Social Media for Managers: A blessing or a curse?

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Isn’t it nice to get a friend request or a new follower on social media? Old friends and acquaintances from way back reappear in your life and catching up with them is (usually) a pleasure! But when social media connections include co-workers over whom you may have management or leadership responsibilities (now or in the future) there are some important factors to consider.

Through a recent study of line managers and HR managers in both private and public organisations, we have seen that social media as a space for the management and leadership of the flexible workforce is increasing in importance. While such studies often stress the power enacted by management at the expense of employees, our research identified a more nuanced picture. Although social media is a handy tool when it comes to communicating with employees, for the manager a number of complications emerge. In this blog I highlight three important areas where managers should think carefully when social media and the workplace come together.

1)    Think before you write!

It is of course always good practice to think before you talk or write in the office! However, where an ill-considered internal email might prompt a pointed reply from the recipient or a light-hearted comment in the coffee room, the same faux pas (or indeed business secret) on social media might be shared in seconds to an audience of hundreds within and beyond your organisation, over which you have no control or recall.

Lesson: Think carefully before using social media to communicate work issues, especially when under stress. Social media messages are more likely to be shared instinctively, highlighting any ill-considered communication to a large network at the touch of a button. Perhaps in some cases email is more appropriate; recipients are far more likely to have a ’workplace’ mindset when reading the information and deciding next steps.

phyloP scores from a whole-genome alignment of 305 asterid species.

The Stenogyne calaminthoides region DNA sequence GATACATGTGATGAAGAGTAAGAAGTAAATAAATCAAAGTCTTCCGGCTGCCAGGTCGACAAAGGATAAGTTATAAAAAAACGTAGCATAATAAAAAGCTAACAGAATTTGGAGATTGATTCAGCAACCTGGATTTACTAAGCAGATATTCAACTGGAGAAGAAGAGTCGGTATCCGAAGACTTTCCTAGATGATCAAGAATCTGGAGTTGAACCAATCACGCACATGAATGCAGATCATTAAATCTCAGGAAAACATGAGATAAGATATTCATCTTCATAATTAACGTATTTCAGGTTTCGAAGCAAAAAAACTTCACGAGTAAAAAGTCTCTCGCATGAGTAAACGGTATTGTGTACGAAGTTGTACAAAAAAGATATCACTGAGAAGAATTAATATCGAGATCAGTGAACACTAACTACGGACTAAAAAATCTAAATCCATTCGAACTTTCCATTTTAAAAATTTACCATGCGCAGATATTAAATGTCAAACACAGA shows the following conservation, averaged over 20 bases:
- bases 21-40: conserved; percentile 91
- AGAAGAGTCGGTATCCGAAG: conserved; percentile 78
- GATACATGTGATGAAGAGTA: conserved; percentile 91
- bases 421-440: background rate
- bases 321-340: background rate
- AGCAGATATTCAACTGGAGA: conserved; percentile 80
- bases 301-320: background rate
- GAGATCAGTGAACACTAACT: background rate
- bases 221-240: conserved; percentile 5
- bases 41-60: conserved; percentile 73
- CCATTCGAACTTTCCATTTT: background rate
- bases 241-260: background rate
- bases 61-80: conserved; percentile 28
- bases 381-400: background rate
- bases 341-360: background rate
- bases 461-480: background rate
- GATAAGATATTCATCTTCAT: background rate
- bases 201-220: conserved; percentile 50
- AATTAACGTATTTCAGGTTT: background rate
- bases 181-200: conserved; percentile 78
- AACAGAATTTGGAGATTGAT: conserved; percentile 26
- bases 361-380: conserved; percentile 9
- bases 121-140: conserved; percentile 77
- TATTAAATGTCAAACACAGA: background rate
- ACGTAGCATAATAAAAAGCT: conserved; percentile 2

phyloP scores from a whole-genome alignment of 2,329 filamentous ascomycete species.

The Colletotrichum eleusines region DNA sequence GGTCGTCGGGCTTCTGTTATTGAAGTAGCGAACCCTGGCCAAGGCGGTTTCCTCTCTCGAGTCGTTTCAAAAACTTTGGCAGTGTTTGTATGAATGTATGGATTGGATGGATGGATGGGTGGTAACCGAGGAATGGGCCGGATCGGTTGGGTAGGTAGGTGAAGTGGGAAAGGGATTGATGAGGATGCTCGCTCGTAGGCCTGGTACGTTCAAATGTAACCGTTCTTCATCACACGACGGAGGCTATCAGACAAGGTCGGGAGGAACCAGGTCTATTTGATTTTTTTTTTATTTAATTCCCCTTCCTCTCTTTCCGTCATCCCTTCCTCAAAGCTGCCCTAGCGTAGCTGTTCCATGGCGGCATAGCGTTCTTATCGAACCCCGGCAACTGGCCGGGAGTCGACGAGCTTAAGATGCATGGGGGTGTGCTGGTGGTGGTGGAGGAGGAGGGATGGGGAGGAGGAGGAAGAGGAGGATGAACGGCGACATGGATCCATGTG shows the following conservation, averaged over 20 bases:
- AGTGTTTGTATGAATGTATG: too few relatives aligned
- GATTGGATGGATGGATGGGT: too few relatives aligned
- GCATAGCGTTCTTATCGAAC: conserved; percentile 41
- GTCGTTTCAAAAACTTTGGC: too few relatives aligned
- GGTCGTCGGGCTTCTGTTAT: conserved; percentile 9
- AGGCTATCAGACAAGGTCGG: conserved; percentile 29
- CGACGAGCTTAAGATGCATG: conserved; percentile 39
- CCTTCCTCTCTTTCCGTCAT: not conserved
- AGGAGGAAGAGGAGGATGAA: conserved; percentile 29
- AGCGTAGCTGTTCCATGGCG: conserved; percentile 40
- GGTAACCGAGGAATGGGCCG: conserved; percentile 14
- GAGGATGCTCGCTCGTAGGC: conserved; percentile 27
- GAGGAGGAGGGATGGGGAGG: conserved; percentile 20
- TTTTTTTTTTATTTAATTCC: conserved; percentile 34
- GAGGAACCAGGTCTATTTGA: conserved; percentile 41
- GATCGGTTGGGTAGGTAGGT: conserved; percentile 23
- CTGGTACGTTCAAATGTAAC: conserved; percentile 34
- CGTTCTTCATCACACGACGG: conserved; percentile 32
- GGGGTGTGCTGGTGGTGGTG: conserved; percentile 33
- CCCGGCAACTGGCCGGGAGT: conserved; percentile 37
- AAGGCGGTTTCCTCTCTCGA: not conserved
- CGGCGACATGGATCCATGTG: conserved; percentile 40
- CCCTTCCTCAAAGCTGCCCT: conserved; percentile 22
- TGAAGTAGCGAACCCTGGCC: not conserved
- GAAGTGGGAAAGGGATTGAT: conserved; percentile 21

2)    Social media never closes

 

Many workplaces have office hours – but social media doesn´t! Good managers are often seen to have an ’open-door’ policy meaning team members can approach them as required to discuss what is on their mind. Traditionally this was restricted to office hours, but managers we interviewed in our recent study highlighted instances of receiving messages overnight or on vacation where they felt pressure to be ’good bosses’ and provide a response.

 

Lesson: It is important that managers discuss with workers their expectations and preferences around their use of social media, perhaps suggesting that they will only use it sparingly for urgent work-related issues.

 

3)    Where is everyone?

 

When you meet co-workers in the coffee room or at an after-work social event, you know where everyone is. If someone, or everyone, decide to move somewhere else, you will naturally see that the room is empty. However, when employees are present ’virtually’ on social media, people move without you noticing. They can move to, and engage in, another virtual space, located in another physical space.

 

This gives rise to two somewhat contradictory issues.

 

Firstly, when interactions take place virtually, managers can often have no idea who else may be involved, or in what physical location team members are positioned. As such, confidentiality breaches are far more likely to happen. In our study, managers identified a situation where clients had been invited, by co-workers, to participate in the interactive space without their knowledge.

 

Secondly, in contrast, sometimes knowing where employees are out of hours can be problematic. Social media posts can reveal the leisure time habits of co-workers, potentially imparting knowledge of a sensitive nature providing a level of information that the manager feels uncomfortable with.

Lesson: It is important that managers are trained in the possible pitfalls of social media connection with their teams. The complications highlighted above illustrate some of the unintended consequences of using the channel about which managers should be forewarned to protect themselves and their organisation.